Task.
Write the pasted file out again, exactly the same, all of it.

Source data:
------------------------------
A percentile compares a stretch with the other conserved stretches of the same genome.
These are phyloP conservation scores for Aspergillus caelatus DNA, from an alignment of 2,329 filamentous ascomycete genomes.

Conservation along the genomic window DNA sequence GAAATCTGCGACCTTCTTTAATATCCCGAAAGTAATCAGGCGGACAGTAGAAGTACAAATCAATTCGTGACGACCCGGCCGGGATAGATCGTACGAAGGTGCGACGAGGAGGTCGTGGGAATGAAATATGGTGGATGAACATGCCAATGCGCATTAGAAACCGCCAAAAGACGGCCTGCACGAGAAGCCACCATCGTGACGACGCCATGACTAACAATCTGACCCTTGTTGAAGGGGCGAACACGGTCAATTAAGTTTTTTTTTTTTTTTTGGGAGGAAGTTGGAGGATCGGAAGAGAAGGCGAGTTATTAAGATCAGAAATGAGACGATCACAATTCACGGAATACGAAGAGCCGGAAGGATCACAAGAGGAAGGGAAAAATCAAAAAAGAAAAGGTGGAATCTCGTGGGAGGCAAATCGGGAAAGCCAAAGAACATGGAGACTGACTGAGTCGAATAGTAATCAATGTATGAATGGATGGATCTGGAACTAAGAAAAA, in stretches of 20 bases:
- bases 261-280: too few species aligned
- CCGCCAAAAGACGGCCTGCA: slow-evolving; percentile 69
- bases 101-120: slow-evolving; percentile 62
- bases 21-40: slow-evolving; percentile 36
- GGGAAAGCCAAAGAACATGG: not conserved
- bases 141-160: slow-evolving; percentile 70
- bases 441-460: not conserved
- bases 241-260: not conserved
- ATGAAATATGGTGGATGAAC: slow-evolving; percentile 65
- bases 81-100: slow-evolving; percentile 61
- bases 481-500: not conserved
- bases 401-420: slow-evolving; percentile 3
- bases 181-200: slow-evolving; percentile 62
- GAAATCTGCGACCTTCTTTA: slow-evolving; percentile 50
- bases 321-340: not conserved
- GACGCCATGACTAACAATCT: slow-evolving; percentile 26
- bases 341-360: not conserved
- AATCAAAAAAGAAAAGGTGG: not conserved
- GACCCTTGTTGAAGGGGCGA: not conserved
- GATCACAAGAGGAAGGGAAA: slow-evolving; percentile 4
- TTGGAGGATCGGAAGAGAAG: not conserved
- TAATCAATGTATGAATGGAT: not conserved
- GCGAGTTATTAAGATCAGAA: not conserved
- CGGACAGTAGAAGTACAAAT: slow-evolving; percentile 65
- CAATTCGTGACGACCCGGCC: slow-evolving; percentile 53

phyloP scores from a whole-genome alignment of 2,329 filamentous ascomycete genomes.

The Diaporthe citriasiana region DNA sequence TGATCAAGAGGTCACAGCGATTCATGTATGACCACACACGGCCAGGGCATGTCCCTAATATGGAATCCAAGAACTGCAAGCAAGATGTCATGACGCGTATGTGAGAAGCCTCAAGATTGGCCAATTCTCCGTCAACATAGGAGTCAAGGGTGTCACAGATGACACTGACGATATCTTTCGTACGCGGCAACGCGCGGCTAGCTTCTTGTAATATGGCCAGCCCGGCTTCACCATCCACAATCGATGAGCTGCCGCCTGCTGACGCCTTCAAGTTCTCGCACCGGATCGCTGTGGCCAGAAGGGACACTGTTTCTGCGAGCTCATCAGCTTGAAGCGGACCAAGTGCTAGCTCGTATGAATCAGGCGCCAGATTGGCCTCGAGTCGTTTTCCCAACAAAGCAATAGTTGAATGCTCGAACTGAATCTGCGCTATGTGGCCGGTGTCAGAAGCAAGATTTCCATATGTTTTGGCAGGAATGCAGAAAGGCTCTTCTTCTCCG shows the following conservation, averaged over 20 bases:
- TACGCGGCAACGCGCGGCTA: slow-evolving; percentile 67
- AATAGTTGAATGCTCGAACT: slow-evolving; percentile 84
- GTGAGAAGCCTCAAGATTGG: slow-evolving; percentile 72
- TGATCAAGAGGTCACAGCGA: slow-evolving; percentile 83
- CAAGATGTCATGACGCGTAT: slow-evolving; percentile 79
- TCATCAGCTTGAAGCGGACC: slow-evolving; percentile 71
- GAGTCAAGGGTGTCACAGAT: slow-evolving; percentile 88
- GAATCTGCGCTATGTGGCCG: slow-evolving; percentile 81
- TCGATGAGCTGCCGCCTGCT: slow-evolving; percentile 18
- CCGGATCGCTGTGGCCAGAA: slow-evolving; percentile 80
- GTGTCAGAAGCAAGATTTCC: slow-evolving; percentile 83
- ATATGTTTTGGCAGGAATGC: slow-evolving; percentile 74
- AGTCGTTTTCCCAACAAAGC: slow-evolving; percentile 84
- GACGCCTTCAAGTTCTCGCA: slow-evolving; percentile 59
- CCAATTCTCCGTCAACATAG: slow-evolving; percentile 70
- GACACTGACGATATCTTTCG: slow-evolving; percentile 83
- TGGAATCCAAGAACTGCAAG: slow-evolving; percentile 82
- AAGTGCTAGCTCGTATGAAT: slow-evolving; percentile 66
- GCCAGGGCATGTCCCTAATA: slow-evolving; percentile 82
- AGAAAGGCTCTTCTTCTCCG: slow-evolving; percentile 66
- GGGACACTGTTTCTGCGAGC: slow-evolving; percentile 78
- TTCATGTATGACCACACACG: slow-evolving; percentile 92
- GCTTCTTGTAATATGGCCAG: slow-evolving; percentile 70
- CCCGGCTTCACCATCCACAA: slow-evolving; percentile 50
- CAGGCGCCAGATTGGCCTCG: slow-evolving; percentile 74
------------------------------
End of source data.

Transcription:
A percentile compares a stretch with the other conserved stretches of the same genome.
These are phyloP conservation scores for Aspergillus caelatus DNA, from an alignment of 2,329 filamentous ascomycete genomes.

Conservation along the genomic window DNA sequence GAAATCTGCGACCTTCTTTAATATCCCGAAAGTAATCAGGCGGACAGTAGAAGTACAAATCAATTCGTGACGACCCGGCCGGGATAGATCGTACGAAGGTGCGACGAGGAGGTCGTGGGAATGAAATATGGTGGATGAACATGCCAATGCGCATTAGAAACCGCCAAAAGACGGCCTGCACGAGAAGCCACCATCGTGACGACGCCATGACTAACAATCTGACCCTTGTTGAAGGGGCGAACACGGTCAATTAAGTTTTTTTTTTTTTTTTGGGAGGAAGTTGGAGGATCGGAAGAGAAGGCGAGTTATTAAGATCAGAAATGAGACGATCACAATTCACGGAATACGAAGAGCCGGAAGGATCACAAGAGGAAGGGAAAAATCAAAAAAGAAAAGGTGGAATCTCGTGGGAGGCAAATCGGGAAAGCCAAAGAACATGGAGACTGACTGAGTCGAATAGTAATCAATGTATGAATGGATGGATCTGGAACTAAGAAAAA, in stretches of 20 bases:
- bases 261-280: too few species aligned
- CCGCCAAAAGACGGCCTGCA: slow-evolving; percentile 69
- bases 101-120: slow-evolving; percentile 62
- bases 21-40: slow-evolving; percentile 36
- GGGAAAGCCAAAGAACATGG: not conserved
- bases 141-160: slow-evolving; percentile 70
- bases 441-460: not conserved
- bases 241-260: not conserved
- ATGAAATATGGTGGATGAAC: slow-evolving; percentile 65
- bases 81-100: slow-evolving; percentile 61
- bases 481-500: not conserved
- bases 401-420: slow-evolving; percentile 3
- bases 181-200: slow-evolving; percentile 62
- GAAATCTGCGACCTTCTTTA: slow-evolving; percentile 50
- bases 321-340: not conserved
- GACGCCATGACTAACAATCT: slow-evolving; percentile 26
- bases 341-360: not conserved
- AATCAAAAAAGAAAAGGTGG: not conserved
- GACCCTTGTTGAAGGGGCGA: not conserved
- GATCACAAGAGGAAGGGAAA: slow-evolving; percentile 4
- TTGGAGGATCGGAAGAGAAG: not conserved
- TAATCAATGTATGAATGGAT: not conserved
- GCGAGTTATTAAGATCAGAA: not conserved
- CGGACAGTAGAAGTACAAAT: slow-evolving; percentile 65
- CAATTCGTGACGACCCGGCC: slow-evolving; percentile 53

phyloP scores from a whole-genome alignment of 2,329 filamentous ascomycete genomes.

The Diaporthe citriasiana region DNA sequence TGATCAAGAGGTCACAGCGATTCATGTATGACCACACACGGCCAGGGCATGTCCCTAATATGGAATCCAAGAACTGCAAGCAAGATGTCATGACGCGTATGTGAGAAGCCTCAAGATTGGCCAATTCTCCGTCAACATAGGAGTCAAGGGTGTCACAGATGACACTGACGATATCTTTCGTACGCGGCAACGCGCGGCTAGCTTCTTGTAATATGGCCAGCCCGGCTTCACCATCCACAATCGATGAGCTGCCGCCTGCTGACGCCTTCAAGTTCTCGCACCGGATCGCTGTGGCCAGAAGGGACACTGTTTCTGCGAGCTCATCAGCTTGAAGCGGACCAAGTGCTAGCTCGTATGAATCAGGCGCCAGATTGGCCTCGAGTCGTTTTCCCAACAAAGCAATAGTTGAATGCTCGAACTGAATCTGCGCTATGTGGCCGGTGTCAGAAGCAAGATTTCCATATGTTTTGGCAGGAATGCAGAAAGGCTCTTCTTCTCCG shows the following conservation, averaged over 20 bases:
- TACGCGGCAACGCGCGGCTA: slow-evolving; percentile 67
- AATAGTTGAATGCTCGAACT: slow-evolving; percentile 84
- GTGAGAAGCCTCAAGATTGG: slow-evolving; percentile 72
- TGATCAAGAGGTCACAGCGA: slow-evolving; percentile 83
- CAAGATGTCATGACGCGTAT: slow-evolving; percentile 79
- TCATCAGCTTGAAGCGGACC: slow-evolving; percentile 71
- GAGTCAAGGGTGTCACAGAT: slow-evolving; percentile 88
- GAATCTGCGCTATGTGGCCG: slow-evolving; percentile 81
- TCGATGAGCTGCCGCCTGCT: slow-evolving; percentile 18
- CCGGATCGCTGTGGCCAGAA: slow-evolving; percentile 80
- GTGTCAGAAGCAAGATTTCC: slow-evolving; percentile 83
- ATATGTTTTGGCAGGAATGC: slow-evolving; percentile 74
- AGTCGTTTTCCCAACAAAGC: slow-evolving; percentile 84
- GACGCCTTCAAGTTCTCGCA: slow-evolving; percentile 59
- CCAATTCTCCGTCAACATAG: slow-evolving; percentile 70
- GACACTGACGATATCTTTCG: slow-evolving; percentile 83
- TGGAATCCAAGAACTGCAAG: slow-evolving; percentile 82
- AAGTGCTAGCTCGTATGAAT: slow-evolving; percentile 66
- GCCAGGGCATGTCCCTAATA: slow-evolving; percentile 82
- AGAAAGGCTCTTCTTCTCCG: slow-evolving; percentile 66
- GGGACACTGTTTCTGCGAGC: slow-evolving; percentile 78
- TTCATGTATGACCACACACG: slow-evolving; percentile 92
- GCTTCTTGTAATATGGCCAG: slow-evolving; percentile 70
- CCCGGCTTCACCATCCACAA: slow-evolving; percentile 50
- CAGGCGCCAGATTGGCCTCG: slow-evolving; percentile 74